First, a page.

Gillian Brown

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The aim of this paper is to provide non-specialist readers with an introduction to some current controversies surrounding the application of evolutionary theory to human behaviour at the intersection of biology, psychology and anthropology. We review the three major contemporary sub-fields; namely Human Behavioural Ecology, Evolutionary Psychology and(More)
In 1948, Angus J. Bateman reported a stronger relationship between mating and reproductive success in male fruit flies compared with females, and concluded that selection should universally favour 'an undiscriminating eagerness in the males and a discriminating passivity in the females' to obtain mates. The conventional view of promiscuous, undiscriminating(More)
The vibrancy of the field of evolution and human behaviour belies the fact that the majority of social scientists are deeply unhappy with evolutionary accounts of human behaviour. In part, this reflects a problem within evolutionary biology: neo-Darwinism fails to recognize a fundamental cause of evolutionary change, “niche construction”, by which organisms(More)
Evolutionary Psychology (EP) views the human mind as organized into many modules, each underpinned by psychological adaptations designed to solve problems faced by our Pleistocene ancestors. We argue that the key tenets of the established EP paradigm require modification in the light of recent findings from a number of disciplines, including human genetics,(More)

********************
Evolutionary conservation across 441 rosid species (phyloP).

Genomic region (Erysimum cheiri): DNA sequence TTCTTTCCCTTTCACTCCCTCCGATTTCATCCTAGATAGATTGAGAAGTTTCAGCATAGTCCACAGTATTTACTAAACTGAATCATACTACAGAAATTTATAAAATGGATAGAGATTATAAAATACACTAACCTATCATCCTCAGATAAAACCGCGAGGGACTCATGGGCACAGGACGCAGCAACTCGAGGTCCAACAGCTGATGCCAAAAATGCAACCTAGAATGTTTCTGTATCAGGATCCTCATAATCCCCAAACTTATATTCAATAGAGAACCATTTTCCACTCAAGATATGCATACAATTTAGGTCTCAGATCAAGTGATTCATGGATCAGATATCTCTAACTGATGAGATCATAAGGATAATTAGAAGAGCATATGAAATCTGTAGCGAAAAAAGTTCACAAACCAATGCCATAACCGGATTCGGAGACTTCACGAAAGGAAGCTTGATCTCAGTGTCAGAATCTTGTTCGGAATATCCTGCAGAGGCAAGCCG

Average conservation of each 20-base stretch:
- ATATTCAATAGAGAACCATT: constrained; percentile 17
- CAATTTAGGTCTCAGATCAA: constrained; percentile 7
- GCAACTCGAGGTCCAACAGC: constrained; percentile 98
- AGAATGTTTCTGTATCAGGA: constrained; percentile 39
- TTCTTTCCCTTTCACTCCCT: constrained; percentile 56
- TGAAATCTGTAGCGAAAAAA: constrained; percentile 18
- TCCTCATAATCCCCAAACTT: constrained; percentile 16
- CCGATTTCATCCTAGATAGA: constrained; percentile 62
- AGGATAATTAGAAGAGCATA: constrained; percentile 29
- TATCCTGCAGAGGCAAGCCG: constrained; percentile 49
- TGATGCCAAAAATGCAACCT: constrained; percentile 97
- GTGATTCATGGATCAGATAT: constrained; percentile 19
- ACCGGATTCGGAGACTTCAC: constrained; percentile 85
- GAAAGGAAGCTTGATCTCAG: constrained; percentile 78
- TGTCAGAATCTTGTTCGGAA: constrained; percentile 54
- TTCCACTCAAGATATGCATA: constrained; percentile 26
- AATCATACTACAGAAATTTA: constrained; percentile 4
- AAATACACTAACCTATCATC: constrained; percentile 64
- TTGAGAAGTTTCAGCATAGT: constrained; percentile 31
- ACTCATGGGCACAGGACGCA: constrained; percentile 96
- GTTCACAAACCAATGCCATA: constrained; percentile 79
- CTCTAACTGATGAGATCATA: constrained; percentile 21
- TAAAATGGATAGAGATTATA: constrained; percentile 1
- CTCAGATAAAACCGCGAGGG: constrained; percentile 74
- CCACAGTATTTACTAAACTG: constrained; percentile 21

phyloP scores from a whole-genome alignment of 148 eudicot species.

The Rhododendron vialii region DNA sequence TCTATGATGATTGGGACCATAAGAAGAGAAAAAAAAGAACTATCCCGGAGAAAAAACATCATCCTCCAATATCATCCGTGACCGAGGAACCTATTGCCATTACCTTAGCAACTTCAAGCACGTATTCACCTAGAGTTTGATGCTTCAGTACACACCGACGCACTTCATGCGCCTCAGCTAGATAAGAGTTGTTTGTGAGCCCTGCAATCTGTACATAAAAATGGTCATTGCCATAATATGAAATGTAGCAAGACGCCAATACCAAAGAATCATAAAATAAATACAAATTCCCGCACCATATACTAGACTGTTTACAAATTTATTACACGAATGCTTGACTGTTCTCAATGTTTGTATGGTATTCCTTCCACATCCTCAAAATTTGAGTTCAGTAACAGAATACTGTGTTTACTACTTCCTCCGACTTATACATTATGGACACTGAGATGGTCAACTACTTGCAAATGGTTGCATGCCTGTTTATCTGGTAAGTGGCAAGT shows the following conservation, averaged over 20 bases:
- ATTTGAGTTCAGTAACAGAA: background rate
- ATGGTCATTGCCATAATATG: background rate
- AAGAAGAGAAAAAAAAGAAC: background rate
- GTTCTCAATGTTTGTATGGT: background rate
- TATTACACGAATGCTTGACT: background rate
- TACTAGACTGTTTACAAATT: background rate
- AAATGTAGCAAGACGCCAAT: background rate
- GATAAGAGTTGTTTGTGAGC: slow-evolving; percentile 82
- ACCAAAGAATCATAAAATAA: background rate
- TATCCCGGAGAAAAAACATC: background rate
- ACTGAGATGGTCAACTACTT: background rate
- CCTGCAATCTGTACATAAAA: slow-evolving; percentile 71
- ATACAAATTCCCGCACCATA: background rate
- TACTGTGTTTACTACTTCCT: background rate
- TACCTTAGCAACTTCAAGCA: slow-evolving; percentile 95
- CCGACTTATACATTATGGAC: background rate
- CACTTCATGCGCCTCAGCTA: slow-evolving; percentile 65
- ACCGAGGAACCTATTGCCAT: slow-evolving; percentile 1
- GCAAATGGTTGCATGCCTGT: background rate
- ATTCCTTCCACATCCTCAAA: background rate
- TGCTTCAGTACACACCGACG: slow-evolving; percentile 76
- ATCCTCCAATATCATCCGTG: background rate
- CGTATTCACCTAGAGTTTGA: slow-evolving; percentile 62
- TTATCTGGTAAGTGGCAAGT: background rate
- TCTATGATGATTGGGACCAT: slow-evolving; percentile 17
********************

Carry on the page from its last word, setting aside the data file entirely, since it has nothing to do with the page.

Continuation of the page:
High levels of prolactin have been found to correlate with the expression of paternal care in a variety of taxa. However, in mammals, there is little experimental evidence that prolactin is causally involved in the stimulation or maintenance of paternal care. Here, we suppressed prolactin production in paternally experienced common marmoset fathers in their(More)
During adolescence, rats gain independence from their mothers and disperse from the natal burrow, with males typically dispersing further than females. We predicted that, if dispersal patterns are associated with responsiveness to novelty, exploratory behavior in novel environments would increase across adolescence, and males would explore more than(More)
Trivers and Willard hypothesized that vertebrates adaptively vary the sex ratio of their offspring in response to the mother's physical condition [Trivers, R. L. & Willard, D. (1973) Science 179, 90-92]. This hypothesis has produced considerable debate within evolutionary biology. Here we use meta-analysis techniques to evaluate claims that nonhuman primate(More)